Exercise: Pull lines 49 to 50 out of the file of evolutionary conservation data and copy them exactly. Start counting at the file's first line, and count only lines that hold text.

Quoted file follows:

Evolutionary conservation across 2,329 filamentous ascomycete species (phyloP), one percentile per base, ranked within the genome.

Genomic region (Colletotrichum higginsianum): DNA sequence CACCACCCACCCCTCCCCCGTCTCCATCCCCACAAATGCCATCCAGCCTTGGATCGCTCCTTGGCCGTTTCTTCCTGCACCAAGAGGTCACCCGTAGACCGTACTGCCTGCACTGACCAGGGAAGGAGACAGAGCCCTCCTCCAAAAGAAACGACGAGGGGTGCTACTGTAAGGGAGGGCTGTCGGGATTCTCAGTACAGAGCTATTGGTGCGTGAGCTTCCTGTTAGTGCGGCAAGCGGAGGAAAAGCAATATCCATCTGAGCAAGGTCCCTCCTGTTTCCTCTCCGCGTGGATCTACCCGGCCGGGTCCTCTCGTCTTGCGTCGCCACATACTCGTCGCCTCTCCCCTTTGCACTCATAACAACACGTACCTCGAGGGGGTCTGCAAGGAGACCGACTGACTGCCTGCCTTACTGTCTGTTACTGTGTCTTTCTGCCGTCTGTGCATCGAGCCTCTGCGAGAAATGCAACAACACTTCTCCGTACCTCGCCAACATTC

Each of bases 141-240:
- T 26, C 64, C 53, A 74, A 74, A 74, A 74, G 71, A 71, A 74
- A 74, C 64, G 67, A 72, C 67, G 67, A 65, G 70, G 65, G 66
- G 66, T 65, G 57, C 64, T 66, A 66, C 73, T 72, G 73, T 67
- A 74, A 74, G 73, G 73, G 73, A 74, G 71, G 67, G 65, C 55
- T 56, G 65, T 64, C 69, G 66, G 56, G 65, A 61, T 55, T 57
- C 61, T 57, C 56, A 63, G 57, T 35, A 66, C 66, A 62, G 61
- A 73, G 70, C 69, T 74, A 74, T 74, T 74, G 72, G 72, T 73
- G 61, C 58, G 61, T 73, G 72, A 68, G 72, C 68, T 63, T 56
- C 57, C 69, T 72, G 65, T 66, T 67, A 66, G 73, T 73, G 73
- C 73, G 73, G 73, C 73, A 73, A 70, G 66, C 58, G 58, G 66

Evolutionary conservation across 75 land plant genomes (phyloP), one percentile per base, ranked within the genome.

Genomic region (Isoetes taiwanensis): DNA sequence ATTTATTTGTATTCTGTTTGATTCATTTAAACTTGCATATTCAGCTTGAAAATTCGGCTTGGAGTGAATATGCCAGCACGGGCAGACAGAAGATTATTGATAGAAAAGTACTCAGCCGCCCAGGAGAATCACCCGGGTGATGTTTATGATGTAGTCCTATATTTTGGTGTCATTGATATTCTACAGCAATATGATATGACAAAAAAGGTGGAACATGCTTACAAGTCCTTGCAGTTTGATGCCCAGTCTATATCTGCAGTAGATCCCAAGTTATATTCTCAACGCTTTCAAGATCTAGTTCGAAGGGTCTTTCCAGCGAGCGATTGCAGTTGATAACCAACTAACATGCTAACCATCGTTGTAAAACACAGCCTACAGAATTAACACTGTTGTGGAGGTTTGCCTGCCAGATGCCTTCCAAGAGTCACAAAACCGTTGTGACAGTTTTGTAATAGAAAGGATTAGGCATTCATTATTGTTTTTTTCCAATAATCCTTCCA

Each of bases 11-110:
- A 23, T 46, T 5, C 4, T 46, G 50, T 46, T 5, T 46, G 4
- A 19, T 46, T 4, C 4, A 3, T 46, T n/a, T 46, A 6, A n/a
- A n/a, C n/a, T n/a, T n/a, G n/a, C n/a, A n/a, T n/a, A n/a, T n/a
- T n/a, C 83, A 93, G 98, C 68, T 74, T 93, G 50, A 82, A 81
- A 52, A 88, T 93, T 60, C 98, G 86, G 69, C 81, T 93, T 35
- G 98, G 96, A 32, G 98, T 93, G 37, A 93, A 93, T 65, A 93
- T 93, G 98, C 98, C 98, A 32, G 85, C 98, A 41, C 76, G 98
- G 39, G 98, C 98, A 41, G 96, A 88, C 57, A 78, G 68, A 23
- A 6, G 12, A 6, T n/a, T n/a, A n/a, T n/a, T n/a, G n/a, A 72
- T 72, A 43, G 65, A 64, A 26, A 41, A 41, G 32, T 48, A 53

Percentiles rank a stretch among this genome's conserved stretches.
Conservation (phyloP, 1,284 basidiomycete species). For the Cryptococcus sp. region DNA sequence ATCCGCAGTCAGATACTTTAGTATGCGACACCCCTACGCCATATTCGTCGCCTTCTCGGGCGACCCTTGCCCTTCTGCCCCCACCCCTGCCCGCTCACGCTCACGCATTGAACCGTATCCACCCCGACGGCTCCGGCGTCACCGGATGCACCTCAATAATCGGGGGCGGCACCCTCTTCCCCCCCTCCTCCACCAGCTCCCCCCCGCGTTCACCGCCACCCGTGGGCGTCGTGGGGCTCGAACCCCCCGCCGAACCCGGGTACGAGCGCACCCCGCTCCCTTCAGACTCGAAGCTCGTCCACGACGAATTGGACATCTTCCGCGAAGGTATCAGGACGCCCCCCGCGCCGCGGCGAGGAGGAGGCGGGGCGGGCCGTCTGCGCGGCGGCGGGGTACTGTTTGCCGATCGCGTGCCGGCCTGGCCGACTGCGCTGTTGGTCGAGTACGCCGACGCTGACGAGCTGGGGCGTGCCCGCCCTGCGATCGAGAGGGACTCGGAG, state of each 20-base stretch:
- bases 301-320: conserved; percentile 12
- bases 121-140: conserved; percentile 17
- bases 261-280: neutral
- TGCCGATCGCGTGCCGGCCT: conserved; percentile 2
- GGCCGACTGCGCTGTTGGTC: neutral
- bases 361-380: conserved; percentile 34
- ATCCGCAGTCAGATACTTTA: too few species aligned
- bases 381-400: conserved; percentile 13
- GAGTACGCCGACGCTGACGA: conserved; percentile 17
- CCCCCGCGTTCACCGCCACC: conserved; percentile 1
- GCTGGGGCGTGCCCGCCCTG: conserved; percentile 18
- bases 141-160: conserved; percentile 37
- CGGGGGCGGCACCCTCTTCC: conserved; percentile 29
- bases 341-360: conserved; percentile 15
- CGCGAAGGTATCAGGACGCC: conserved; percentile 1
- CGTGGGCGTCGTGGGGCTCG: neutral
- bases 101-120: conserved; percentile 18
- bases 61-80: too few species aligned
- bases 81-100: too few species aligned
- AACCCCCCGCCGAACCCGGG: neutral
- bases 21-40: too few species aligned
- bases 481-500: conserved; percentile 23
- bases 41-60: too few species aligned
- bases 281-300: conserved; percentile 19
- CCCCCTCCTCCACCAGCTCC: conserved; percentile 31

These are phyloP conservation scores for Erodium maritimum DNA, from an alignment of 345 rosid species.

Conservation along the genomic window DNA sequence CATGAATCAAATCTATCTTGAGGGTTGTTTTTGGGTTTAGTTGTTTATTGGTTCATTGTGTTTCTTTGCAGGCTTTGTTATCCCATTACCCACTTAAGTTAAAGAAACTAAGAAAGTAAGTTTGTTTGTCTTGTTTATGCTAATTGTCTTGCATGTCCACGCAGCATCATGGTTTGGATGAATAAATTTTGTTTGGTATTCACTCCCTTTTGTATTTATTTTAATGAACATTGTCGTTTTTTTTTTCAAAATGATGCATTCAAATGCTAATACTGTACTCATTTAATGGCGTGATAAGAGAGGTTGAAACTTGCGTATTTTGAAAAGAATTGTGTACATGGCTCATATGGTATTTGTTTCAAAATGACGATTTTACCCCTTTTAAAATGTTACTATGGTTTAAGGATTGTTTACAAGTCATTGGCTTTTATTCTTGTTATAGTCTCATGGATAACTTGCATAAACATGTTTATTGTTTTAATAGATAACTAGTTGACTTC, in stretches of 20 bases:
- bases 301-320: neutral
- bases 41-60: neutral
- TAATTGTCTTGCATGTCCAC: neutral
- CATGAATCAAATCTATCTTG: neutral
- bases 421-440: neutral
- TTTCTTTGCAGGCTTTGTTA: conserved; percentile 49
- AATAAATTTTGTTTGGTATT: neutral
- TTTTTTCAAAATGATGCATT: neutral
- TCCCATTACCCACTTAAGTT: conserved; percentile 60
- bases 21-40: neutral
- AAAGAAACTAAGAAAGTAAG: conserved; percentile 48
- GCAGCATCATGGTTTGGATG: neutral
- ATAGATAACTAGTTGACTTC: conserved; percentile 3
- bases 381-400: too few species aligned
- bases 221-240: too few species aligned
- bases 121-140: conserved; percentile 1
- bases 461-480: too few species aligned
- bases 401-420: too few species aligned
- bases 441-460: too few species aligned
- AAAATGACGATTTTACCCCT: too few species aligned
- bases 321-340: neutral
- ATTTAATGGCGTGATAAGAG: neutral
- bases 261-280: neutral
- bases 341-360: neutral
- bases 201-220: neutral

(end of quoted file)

- bases 21-40: too few species aligned
- bases 481-500: conserved; percentile 23